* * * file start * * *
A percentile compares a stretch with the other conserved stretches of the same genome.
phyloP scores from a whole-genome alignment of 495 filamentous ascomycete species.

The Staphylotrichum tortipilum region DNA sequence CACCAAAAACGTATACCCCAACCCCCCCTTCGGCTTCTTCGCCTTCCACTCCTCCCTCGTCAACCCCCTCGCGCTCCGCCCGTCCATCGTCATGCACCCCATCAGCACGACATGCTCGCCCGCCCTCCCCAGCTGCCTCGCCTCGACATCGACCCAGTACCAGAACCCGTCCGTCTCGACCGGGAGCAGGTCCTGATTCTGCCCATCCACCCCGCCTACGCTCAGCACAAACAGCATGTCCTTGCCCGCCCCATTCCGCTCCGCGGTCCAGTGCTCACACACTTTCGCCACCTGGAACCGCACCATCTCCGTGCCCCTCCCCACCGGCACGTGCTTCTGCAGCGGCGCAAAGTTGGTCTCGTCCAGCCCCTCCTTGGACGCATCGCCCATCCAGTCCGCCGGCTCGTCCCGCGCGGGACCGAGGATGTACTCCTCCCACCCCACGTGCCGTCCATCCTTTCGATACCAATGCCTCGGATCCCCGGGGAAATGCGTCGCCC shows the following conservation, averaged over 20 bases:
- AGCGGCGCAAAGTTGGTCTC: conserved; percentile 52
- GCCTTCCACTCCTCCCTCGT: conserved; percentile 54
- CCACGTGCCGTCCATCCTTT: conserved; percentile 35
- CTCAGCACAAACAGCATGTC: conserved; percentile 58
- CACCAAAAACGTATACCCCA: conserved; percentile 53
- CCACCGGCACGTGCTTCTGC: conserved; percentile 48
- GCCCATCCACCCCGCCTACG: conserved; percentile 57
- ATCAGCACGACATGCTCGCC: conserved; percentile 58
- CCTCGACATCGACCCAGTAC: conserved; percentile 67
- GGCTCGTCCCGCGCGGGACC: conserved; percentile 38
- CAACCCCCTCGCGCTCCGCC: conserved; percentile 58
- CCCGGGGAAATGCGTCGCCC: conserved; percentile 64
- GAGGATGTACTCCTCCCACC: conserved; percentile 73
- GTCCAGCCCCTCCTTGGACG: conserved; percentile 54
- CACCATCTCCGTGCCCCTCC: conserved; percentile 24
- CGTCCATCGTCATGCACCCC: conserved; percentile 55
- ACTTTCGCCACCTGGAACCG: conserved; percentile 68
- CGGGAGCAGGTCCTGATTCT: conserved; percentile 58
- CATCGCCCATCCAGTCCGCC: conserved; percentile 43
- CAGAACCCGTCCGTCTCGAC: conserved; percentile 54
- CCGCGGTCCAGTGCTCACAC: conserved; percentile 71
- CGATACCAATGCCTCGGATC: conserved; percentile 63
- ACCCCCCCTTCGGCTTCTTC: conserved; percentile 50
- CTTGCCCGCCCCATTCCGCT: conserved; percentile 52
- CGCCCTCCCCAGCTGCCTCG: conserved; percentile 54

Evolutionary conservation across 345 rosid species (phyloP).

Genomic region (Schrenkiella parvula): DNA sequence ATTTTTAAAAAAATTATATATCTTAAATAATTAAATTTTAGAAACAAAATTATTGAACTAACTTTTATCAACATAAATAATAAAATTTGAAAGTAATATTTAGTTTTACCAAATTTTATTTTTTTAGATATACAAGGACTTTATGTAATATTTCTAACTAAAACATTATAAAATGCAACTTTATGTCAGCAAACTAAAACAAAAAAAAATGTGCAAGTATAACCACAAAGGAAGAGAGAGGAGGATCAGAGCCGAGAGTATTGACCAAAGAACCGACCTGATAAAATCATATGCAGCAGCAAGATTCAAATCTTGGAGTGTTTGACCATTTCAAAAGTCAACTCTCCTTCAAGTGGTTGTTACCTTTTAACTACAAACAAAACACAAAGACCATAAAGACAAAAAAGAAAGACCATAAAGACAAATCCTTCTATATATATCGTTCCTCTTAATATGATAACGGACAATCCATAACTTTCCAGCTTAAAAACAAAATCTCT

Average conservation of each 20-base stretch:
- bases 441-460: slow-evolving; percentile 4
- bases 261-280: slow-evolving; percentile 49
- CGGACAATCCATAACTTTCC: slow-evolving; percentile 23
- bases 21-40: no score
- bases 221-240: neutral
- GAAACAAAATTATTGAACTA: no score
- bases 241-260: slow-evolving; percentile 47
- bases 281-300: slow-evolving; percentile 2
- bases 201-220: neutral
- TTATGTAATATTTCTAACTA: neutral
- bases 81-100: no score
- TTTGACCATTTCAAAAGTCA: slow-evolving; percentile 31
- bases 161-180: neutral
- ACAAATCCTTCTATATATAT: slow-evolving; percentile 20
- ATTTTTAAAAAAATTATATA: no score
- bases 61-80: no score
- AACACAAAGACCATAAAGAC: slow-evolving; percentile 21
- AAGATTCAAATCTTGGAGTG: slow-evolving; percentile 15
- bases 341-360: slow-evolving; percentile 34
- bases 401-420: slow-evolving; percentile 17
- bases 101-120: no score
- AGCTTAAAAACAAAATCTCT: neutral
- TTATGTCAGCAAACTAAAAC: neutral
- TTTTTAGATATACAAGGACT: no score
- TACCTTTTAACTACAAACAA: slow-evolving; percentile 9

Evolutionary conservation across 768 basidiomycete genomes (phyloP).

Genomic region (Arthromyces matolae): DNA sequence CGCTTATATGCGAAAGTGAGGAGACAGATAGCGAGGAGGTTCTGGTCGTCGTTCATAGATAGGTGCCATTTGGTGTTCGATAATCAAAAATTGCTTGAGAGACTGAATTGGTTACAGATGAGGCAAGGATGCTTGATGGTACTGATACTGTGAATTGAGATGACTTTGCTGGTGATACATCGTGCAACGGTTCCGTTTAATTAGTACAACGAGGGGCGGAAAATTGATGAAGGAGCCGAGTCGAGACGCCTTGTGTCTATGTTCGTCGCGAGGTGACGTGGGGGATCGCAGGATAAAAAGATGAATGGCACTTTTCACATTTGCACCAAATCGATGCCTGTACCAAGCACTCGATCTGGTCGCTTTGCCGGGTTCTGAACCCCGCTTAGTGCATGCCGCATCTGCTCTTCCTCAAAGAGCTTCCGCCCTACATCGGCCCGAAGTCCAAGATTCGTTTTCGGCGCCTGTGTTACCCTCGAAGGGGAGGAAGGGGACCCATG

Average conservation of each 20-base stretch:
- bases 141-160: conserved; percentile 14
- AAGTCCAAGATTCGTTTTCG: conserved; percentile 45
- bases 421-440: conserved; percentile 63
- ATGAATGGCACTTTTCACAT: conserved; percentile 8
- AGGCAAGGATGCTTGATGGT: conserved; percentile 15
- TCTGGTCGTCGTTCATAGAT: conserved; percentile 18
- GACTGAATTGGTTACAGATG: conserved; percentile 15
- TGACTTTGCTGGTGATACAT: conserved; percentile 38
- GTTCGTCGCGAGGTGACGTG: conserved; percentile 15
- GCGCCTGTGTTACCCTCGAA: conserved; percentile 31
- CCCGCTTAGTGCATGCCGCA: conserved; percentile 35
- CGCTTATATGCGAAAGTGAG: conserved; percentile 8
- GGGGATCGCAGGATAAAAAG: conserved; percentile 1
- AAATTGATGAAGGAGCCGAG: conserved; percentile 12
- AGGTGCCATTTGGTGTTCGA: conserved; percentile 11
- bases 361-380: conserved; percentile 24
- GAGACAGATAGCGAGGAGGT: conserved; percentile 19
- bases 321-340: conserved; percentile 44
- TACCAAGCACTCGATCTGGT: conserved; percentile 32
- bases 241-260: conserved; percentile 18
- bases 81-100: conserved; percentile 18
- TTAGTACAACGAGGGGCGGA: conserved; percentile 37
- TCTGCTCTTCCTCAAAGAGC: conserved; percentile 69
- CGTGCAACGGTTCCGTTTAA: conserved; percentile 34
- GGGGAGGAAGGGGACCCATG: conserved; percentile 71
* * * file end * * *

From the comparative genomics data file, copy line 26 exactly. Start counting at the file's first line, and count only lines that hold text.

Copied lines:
- ACCCCCCCTTCGGCTTCTTC: conserved; percentile 50